Characterizing the Performance of the Precision Array for Probing the Epoch of Reionization
Gugliucci, Nicole E., Department of Astronomy, University of Virginia
Bradley, Richard, Department of Astronomy, University of Virginia
With better telescopes and observing techniques, astronomers have entered the age of precision observational cosmology. The processes of formation of the first stars and galaxies is still a mystery to us, however, as our optical and infrared telescopes are not yet powerful enough to see back to these events that occurred over 12 billion years ago in what has been coined the epoch of reionization, or EoR. The search for this signal has pushed radio astronomy to lower frequencies than have traditionally been used. This low-frequency regime is complicated by strong foreground sources, such as the emission of our own galaxy, human-made radio frequency interference, and the Earth's refractive and turbulent ionosphere. PAPER (The Precision Array for Probing the Epoch of Reionization) is a collaboration between the University of Virginia, the National Radio Astronomy Observatory, University of California at Berkeley, University of Pennsylvania, and the Square Kilometer Array consortium in South Africa. PAPER will consist of a 128-antenna array of sleeved dipoles with a clean reception pattern over the entire frequency range of interest. This thesis reports on work mainly done with the PAPER array in Green Bank at various stages of development. I will describe the planning of the array and various steps in the deployment and calibration process. In the early days of the experiment, it was ideal to determine the receiver temperature of the instrument in the field. This led to the discovery of a stability issue with amplifiers in the PAPER system which were then characterized to achieve the desired imaging capability. As PAPER became more sensitive and could begin to image fainter sources on the sky,theionospherebecamemoreofaconcernforpresentandfutureobservations. The brightest sources were tracked over short timescales. After calibrating for antenna v positions, the brightest sources in the sky were shown to be changing position on the scale of arcminutes over short timescales. The implications of these findings in light of near and long-term EoR observations and other astronomical projects are discussed.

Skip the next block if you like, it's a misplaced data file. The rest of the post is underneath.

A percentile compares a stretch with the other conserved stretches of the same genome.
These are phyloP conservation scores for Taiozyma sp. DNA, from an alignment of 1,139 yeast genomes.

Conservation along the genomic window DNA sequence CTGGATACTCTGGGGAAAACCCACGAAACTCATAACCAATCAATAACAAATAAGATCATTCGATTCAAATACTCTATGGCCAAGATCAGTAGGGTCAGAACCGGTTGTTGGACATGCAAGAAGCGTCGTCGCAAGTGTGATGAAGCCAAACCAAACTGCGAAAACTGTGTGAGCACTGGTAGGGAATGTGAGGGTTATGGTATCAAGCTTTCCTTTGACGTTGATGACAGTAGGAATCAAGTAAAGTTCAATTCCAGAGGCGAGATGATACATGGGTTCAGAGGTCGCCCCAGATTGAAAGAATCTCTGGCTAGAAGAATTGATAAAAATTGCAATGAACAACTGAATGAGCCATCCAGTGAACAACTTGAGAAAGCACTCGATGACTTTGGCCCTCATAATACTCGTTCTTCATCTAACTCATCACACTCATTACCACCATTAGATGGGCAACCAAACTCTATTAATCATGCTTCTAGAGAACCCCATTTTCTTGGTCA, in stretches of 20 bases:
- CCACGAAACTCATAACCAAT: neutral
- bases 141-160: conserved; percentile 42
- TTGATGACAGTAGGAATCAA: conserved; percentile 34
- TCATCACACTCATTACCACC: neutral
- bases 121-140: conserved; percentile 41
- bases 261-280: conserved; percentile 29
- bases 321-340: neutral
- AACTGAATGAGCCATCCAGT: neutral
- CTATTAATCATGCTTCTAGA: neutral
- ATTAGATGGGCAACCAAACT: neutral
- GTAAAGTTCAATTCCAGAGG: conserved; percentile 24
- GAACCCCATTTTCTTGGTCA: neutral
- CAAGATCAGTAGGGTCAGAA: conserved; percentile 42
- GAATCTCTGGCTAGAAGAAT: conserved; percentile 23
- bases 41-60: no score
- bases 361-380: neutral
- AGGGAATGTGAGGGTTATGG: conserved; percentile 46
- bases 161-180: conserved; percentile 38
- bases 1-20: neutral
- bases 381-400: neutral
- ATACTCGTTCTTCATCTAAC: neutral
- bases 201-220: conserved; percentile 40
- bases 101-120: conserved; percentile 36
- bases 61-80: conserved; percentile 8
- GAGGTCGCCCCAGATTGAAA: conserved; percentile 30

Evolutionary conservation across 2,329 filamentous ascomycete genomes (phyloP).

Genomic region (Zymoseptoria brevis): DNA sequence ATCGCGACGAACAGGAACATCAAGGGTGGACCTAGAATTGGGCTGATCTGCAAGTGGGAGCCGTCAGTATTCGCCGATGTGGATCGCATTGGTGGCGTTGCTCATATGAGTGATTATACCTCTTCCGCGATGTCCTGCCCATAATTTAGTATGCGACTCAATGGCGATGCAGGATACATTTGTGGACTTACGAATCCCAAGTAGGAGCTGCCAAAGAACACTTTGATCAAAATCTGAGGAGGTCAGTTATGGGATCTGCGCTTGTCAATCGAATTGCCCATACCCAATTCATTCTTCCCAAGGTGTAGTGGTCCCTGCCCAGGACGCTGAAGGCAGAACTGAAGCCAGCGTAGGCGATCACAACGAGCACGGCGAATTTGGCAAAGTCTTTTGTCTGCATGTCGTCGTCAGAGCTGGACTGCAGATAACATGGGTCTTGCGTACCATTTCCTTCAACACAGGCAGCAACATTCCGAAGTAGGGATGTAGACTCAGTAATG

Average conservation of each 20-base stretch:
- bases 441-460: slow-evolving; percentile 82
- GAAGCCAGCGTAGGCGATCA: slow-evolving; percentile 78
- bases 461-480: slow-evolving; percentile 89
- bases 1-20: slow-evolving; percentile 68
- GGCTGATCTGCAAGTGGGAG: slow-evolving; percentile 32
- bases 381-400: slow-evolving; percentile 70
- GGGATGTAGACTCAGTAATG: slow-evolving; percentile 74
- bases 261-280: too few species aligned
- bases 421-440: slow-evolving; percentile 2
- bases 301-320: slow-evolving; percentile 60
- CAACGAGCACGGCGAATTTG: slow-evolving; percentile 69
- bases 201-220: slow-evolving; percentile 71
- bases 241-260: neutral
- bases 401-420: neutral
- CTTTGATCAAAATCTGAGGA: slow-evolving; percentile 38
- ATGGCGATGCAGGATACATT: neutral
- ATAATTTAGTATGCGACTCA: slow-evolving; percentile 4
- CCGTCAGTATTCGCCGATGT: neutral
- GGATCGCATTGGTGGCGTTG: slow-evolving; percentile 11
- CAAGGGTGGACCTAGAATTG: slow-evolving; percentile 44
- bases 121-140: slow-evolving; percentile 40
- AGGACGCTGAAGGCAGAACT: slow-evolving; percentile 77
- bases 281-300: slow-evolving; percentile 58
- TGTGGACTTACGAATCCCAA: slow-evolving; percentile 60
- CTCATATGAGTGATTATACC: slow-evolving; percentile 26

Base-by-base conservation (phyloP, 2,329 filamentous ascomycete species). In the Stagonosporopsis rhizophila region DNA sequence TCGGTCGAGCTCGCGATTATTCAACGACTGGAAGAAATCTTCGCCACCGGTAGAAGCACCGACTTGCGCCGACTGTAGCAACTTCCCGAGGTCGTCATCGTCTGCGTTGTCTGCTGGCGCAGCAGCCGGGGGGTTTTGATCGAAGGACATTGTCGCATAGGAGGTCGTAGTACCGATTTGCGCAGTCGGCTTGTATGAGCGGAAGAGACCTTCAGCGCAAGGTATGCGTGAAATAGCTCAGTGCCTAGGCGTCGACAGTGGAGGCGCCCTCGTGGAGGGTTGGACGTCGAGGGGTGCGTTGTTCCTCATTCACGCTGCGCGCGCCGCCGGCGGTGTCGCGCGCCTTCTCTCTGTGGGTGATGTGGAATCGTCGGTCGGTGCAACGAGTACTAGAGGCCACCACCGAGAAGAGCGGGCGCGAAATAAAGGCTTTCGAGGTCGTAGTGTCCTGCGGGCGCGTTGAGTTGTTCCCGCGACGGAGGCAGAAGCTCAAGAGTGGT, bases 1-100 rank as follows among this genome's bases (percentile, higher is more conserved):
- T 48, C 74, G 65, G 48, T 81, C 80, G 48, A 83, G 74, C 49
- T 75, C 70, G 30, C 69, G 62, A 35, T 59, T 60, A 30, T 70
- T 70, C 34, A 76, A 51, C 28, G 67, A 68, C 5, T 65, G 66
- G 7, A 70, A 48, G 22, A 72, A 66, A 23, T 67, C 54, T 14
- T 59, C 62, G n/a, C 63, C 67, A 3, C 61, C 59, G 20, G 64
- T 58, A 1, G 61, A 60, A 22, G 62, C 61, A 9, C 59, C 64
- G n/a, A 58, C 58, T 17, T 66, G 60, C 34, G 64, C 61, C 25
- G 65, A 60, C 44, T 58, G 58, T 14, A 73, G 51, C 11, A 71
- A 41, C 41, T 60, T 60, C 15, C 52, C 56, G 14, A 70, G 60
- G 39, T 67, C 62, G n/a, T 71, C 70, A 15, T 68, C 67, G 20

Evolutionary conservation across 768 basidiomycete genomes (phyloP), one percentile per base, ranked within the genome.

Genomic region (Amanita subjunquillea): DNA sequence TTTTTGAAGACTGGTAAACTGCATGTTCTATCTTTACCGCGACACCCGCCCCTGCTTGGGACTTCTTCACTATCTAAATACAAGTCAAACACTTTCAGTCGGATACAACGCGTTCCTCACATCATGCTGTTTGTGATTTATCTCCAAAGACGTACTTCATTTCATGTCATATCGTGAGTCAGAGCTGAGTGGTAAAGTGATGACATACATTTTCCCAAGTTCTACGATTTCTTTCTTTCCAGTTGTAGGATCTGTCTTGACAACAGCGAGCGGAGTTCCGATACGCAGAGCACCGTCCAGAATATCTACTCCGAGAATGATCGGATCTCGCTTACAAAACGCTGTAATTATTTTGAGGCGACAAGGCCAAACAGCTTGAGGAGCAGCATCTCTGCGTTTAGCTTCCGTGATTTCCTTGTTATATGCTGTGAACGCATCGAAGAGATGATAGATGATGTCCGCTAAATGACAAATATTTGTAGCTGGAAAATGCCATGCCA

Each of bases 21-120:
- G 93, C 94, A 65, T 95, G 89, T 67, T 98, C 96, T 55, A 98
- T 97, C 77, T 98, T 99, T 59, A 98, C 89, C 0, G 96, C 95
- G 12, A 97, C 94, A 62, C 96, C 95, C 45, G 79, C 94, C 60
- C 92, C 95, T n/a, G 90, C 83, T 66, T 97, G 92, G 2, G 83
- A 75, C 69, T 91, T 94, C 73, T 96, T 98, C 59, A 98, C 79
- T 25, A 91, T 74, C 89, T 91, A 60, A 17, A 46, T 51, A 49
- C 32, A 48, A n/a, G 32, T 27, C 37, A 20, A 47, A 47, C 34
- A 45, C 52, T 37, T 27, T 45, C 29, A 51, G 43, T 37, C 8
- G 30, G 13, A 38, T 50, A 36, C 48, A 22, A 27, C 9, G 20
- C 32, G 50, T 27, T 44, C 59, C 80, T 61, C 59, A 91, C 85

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PHD (Doctor of Philosophy)
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